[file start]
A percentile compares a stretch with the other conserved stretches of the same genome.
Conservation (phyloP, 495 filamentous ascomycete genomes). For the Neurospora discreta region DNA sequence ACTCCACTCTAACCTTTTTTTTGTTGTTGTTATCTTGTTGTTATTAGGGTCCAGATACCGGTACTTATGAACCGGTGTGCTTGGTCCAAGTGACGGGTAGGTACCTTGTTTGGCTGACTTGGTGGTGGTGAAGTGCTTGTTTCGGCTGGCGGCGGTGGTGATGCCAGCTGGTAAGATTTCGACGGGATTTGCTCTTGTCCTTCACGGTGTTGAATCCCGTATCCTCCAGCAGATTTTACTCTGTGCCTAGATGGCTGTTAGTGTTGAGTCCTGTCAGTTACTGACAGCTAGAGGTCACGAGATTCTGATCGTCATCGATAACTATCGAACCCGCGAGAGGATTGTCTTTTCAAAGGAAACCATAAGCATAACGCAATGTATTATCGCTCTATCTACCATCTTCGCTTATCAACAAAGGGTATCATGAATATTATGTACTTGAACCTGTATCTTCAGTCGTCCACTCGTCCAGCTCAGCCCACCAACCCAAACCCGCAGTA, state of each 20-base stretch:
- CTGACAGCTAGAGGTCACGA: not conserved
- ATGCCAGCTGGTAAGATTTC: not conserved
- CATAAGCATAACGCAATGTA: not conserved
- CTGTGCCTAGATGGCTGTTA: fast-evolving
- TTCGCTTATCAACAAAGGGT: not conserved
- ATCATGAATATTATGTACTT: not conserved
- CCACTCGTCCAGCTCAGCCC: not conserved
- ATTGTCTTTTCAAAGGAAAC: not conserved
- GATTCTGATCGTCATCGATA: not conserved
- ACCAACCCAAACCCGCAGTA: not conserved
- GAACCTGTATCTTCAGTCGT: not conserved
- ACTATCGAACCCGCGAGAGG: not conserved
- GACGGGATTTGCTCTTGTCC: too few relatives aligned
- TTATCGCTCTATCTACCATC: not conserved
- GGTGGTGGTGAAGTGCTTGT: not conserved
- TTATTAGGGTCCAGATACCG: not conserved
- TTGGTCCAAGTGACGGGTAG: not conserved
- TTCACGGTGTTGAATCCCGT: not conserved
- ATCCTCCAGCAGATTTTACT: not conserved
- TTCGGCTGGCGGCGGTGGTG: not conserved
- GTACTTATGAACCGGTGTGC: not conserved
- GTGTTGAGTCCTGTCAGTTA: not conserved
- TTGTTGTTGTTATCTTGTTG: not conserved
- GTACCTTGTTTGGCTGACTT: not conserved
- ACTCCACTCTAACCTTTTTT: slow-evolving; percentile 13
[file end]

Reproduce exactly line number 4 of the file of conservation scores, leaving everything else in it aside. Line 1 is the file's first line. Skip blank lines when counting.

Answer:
- ATGCCAGCTGGTAAGATTTC: not conserved